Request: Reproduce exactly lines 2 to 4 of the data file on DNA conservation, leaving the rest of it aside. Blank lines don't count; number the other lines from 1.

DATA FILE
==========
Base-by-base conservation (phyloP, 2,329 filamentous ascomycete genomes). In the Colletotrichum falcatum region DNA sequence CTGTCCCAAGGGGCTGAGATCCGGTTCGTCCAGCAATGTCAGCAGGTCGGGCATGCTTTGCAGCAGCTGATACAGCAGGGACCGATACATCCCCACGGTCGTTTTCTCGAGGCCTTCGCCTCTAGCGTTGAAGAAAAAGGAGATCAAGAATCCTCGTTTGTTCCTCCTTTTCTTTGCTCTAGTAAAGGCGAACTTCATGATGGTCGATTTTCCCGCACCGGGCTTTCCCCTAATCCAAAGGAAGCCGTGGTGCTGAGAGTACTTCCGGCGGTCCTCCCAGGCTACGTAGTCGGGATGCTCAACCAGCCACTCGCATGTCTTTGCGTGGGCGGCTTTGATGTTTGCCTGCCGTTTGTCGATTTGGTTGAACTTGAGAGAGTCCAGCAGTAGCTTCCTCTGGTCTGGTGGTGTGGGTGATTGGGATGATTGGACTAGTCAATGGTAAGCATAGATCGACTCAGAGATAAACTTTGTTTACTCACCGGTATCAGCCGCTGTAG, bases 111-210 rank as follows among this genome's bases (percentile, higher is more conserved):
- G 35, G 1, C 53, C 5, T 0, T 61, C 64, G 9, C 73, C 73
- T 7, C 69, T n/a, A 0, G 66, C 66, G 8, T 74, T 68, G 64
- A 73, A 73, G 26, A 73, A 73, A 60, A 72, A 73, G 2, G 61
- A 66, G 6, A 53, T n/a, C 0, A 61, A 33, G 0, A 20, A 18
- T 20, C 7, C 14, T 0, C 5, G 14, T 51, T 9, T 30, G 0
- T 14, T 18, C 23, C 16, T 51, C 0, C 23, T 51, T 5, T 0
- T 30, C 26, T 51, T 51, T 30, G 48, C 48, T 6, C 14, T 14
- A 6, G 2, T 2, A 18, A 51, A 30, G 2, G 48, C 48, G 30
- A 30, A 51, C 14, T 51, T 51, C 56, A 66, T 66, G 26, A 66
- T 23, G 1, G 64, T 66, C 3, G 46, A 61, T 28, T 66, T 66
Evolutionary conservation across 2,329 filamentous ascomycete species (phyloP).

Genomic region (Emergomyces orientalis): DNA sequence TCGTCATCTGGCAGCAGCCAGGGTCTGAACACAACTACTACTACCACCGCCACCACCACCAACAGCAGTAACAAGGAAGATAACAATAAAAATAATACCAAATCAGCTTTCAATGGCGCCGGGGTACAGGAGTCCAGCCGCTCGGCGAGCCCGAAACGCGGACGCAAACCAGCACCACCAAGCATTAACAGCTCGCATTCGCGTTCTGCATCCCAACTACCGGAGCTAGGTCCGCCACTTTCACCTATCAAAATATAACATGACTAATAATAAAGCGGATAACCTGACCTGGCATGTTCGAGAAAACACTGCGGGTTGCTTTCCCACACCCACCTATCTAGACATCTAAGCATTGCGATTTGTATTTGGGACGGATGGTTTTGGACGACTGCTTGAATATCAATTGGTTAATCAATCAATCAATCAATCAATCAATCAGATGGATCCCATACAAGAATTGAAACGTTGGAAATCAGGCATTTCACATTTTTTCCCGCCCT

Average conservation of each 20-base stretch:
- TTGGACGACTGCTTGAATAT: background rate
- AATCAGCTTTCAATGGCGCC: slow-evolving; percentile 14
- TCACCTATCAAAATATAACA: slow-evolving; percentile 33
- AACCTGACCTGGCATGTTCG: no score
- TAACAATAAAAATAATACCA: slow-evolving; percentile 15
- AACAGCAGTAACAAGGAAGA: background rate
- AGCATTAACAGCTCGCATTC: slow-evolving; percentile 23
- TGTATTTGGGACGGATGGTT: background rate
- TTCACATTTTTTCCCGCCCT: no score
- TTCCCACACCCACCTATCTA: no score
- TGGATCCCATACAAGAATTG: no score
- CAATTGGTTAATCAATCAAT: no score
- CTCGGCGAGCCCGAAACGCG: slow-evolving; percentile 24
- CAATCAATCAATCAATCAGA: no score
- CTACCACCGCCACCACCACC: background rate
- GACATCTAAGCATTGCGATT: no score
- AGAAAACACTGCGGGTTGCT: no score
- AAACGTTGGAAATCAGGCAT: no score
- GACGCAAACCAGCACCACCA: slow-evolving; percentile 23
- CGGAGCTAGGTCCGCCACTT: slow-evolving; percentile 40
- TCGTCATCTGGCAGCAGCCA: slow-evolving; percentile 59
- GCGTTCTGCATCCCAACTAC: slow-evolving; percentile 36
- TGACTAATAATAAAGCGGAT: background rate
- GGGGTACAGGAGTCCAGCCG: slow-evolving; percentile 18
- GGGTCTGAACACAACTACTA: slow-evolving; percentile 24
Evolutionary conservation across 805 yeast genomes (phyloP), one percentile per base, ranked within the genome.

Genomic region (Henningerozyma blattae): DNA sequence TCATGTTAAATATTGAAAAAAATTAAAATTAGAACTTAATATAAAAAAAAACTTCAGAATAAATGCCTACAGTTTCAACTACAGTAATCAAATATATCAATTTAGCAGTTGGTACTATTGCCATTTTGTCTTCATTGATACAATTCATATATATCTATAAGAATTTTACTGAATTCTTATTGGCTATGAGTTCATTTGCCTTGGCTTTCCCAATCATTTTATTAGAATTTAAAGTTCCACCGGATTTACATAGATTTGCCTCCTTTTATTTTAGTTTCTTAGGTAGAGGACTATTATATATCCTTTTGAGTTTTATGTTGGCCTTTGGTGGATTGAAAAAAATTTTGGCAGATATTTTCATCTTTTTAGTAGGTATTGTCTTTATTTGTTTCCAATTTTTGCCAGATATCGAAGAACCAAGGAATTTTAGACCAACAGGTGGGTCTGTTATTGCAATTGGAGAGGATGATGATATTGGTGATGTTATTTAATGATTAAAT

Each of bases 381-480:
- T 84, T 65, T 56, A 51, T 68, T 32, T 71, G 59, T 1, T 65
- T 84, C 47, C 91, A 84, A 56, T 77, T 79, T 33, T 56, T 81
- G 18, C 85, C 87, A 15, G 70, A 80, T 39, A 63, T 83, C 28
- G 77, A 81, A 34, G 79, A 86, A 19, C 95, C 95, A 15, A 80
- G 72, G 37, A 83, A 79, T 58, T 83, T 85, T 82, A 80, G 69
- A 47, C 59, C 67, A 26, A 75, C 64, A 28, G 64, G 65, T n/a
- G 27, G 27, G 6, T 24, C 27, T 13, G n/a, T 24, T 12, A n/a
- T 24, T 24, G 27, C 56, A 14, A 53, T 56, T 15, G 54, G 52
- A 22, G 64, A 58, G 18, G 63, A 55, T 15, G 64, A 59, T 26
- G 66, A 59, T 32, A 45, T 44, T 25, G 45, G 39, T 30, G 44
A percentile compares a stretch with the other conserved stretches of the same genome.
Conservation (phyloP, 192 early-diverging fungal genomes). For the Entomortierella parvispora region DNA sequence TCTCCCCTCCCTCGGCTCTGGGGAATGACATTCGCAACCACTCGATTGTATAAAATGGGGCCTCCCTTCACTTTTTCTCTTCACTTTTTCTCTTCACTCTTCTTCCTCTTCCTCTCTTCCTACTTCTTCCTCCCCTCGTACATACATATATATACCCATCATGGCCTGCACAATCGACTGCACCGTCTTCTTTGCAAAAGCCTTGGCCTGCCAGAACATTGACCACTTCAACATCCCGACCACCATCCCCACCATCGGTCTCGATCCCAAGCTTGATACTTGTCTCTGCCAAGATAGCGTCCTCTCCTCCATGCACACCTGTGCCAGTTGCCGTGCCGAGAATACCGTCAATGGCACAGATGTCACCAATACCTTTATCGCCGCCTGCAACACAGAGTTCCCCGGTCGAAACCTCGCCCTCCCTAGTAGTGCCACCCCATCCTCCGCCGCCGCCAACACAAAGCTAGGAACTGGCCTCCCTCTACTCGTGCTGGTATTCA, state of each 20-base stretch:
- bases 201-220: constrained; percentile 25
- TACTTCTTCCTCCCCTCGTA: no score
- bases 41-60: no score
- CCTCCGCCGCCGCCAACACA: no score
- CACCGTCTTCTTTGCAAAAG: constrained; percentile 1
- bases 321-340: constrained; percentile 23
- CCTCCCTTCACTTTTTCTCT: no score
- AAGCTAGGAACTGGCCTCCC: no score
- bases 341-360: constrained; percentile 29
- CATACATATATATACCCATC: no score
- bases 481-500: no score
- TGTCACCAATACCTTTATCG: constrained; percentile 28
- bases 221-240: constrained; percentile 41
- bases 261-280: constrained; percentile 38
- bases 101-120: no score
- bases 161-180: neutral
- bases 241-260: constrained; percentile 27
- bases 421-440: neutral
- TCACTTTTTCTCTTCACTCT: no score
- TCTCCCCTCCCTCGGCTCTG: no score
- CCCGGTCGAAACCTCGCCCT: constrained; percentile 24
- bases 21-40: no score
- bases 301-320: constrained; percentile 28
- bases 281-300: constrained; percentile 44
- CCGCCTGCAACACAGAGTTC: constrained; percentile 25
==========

- G 35, G 1, C 53, C 5, T 0, T 61, C 64, G 9, C 73, C 73
- T 7, C 69, T n/a, A 0, G 66, C 66, G 8, T 74, T 68, G 64
- A 73, A 73, G 26, A 73, A 73, A 60, A 72, A 73, G 2, G 61